I first came across the concept of mindfulness in Yoga. I took a 16 week beginners class to learn the basics of the art in an effort to relieve some stress and, hopefully, make myself a little more flexible. And I truly think it worked. I do remember leaving each of those yoga classes with an inherent sense of calm.
It’s been a while since I’ve been to yoga class. Not for any other reason than that life gets in the way sometimes. But, I’ve come across the practice of mindfulness, one of the key concepts of yoga, in another area of life. It’s true, ‘they’ swear by mindfulness in therapy.
One of the things I’ve been told in therapy is that I could benefit from being a lot more mindful. And honestly, that’s true. The more that I think about it though, the more that I think everyone can benefit from being more mindful.
At times it can come across as a tad hokey. It’s worth the effort, if you’re willing to put forth the time.
*Please keep in mind, I did not write the following. It was a hand-out written by my therapist. I was asked to put it on my wall to remind me to practice mindfulness as I go about each day.
What is mindfulness?
- Mindfulness is experiencing the present moment in a non-judgmental way. It is paying attention with a welcoming and allowing attitude… noticing whatever we are experiencing in our thoughts, behaviour and feelings.
- Making changes in our life begins with awareness. Awareness means paying attention to what we are doing, thinking and feeling. We then have the option to either accept things or change them.
- Practicing mindfulness teaches us to relax and remain alert in the midst of the problems and joys of life. It encourages us to pause in the moment and respond to life with curiosity and a welcoming attitude.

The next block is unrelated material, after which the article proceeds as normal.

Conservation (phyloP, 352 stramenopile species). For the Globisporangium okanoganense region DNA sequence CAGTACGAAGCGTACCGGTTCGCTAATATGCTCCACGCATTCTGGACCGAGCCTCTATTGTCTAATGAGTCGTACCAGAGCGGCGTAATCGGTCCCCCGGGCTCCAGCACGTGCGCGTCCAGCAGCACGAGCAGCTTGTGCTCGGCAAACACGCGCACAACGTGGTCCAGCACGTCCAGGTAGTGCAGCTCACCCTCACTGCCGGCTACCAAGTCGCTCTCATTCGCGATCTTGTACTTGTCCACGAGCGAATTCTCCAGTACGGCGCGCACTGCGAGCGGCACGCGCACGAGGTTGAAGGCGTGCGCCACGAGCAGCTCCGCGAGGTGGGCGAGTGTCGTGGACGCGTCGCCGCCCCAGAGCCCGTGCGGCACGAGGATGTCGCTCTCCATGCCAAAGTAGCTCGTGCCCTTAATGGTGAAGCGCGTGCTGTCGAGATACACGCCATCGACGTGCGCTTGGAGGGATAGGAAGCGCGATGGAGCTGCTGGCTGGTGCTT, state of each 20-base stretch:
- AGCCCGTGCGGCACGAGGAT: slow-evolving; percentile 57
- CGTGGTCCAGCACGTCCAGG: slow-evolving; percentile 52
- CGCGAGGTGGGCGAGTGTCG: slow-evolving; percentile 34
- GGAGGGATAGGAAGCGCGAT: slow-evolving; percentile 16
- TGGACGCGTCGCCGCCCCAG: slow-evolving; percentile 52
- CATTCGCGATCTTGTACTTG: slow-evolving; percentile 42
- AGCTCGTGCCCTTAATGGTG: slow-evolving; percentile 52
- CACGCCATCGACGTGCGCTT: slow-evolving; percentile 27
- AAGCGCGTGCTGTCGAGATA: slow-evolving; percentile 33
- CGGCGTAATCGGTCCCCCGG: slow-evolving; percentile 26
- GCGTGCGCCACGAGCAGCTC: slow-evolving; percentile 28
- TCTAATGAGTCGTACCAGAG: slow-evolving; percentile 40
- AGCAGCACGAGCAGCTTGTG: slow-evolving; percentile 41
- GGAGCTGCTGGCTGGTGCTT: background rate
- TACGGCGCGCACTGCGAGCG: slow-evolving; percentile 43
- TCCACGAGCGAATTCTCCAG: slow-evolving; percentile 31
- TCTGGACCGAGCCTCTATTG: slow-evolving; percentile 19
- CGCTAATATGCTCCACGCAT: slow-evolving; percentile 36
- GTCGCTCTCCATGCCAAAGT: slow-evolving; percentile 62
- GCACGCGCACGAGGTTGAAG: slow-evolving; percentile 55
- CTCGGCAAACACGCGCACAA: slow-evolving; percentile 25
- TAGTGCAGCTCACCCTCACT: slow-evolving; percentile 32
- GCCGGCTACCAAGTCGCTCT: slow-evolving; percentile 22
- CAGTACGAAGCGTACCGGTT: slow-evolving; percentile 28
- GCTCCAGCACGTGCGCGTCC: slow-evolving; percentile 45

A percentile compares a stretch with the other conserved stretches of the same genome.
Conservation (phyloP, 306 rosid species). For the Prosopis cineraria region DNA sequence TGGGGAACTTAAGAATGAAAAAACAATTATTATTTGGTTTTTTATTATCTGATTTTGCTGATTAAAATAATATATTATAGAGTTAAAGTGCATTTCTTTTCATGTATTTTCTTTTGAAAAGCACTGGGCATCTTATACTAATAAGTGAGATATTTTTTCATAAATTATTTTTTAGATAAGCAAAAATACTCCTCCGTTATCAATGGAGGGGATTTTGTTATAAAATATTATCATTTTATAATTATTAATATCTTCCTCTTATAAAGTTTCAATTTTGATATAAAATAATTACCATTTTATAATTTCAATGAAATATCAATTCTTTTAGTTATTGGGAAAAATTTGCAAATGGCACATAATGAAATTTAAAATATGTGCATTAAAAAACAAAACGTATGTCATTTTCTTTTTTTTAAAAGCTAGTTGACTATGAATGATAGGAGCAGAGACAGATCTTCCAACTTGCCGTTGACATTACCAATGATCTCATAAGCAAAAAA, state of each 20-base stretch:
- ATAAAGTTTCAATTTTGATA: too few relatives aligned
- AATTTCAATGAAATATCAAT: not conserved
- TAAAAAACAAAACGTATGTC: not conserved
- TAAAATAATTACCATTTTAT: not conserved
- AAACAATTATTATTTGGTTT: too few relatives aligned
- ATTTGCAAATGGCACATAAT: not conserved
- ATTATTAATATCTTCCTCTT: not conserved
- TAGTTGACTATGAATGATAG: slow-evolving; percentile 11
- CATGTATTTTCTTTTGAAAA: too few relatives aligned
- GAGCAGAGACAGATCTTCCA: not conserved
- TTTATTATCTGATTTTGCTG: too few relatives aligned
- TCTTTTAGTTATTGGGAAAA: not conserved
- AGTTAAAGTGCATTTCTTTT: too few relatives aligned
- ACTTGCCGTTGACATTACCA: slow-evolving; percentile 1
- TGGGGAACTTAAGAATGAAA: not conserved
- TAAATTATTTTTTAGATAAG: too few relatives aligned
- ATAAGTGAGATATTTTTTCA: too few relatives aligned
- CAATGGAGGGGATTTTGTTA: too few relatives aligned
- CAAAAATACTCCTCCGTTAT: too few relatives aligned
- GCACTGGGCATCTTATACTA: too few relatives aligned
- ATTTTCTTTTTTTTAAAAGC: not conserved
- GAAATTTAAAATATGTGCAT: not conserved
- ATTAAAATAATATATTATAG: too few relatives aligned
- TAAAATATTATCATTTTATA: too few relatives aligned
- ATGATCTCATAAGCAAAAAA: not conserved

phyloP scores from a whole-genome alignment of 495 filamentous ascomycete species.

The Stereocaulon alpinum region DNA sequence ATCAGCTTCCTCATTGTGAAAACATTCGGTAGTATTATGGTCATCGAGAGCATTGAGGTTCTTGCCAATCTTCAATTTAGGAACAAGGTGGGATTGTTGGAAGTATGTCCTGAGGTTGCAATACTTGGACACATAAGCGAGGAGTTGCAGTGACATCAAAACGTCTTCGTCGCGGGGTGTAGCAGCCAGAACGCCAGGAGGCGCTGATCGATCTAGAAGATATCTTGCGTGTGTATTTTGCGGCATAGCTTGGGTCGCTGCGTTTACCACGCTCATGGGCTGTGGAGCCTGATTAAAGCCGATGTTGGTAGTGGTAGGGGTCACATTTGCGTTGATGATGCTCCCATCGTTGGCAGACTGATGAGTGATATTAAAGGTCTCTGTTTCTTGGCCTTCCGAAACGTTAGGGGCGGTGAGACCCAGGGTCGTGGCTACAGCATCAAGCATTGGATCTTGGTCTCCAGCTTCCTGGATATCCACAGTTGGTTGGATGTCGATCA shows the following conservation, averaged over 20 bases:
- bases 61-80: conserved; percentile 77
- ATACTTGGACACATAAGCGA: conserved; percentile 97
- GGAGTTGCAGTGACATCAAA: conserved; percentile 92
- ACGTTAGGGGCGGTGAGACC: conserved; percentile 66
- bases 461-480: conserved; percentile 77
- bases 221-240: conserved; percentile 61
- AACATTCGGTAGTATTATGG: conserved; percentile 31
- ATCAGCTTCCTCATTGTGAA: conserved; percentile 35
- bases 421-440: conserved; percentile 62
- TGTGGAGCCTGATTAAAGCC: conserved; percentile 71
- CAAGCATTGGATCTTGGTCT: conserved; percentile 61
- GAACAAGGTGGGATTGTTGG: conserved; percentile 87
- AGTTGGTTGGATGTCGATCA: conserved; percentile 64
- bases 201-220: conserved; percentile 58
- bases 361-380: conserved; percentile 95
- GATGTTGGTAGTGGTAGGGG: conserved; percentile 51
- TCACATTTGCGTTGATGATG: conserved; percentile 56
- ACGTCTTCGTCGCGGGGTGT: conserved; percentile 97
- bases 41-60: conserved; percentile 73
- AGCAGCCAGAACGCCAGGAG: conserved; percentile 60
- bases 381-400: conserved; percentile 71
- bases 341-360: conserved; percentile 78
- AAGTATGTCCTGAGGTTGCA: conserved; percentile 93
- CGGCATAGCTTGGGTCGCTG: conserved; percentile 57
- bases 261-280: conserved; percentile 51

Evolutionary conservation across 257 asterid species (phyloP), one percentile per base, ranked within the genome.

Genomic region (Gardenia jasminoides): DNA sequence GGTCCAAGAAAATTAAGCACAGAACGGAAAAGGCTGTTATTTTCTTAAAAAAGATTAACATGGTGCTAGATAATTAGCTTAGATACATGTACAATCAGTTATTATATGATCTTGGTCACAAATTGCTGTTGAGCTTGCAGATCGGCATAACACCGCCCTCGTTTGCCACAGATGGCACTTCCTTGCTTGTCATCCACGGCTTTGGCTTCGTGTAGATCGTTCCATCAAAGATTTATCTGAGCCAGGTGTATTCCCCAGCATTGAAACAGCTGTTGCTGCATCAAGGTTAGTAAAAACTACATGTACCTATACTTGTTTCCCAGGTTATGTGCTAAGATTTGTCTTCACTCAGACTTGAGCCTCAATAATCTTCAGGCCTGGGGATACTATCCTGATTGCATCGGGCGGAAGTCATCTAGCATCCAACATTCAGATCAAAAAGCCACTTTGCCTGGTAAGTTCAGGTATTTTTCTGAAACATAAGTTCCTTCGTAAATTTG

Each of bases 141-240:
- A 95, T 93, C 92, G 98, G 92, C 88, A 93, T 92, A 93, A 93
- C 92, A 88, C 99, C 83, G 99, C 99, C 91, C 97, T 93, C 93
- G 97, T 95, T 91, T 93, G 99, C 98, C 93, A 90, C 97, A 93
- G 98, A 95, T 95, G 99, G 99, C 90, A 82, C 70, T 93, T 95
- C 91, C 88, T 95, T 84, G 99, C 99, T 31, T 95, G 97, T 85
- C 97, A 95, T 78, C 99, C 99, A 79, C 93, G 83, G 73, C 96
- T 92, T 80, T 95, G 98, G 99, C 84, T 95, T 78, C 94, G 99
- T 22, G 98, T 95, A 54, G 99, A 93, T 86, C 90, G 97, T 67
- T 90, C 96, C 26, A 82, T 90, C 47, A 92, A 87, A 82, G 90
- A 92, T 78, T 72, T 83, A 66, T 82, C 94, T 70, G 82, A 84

How do you practice mindfulness?
- The practice of mindfulness focuses on four areas: body, emotions, thoughts and inner self/soul.
- Begin by becoming aware of your breath. Simply notice the sensations of the breath in the nose, throat, lungs or belly. Follow the breath just as it is. The goal is not to change it but to observe it and be mindful of each breath.
- Once you’ve mastered your breath, mindfulness can extend to noticing: body sensations such as pain, pleasure, heat, cold, tension and relaxation, emotions such as fear, anger, sadness and happiness, thoughts that arise in the mind in the form of sentences, words, fragments and images and your connection with your inner-self and with the universe.
- The purpose is to fully experience and be aware of whatever might arise within you… calm, security, panic, fear…
- The practice of mindfulness, when you’ve worked at it enough, will continue you as you move through your day, becoming more and more aware of your reactions as you go about your daily activities. Are you breathing more heavily when you’re scared? Do you breathe more deeply when you’re calm? How do you react in situations? How can you use that knowledge to better deal with situations in future?
It is believed that by staying in the present, being aware of who we are, how we feel and how we react to our day as we go through it, we’ll be less likely to get caught up in worries about the future or regrets over the past.
Because nobody should be worried about the past, and the future should be something to look forward too, not worry about.
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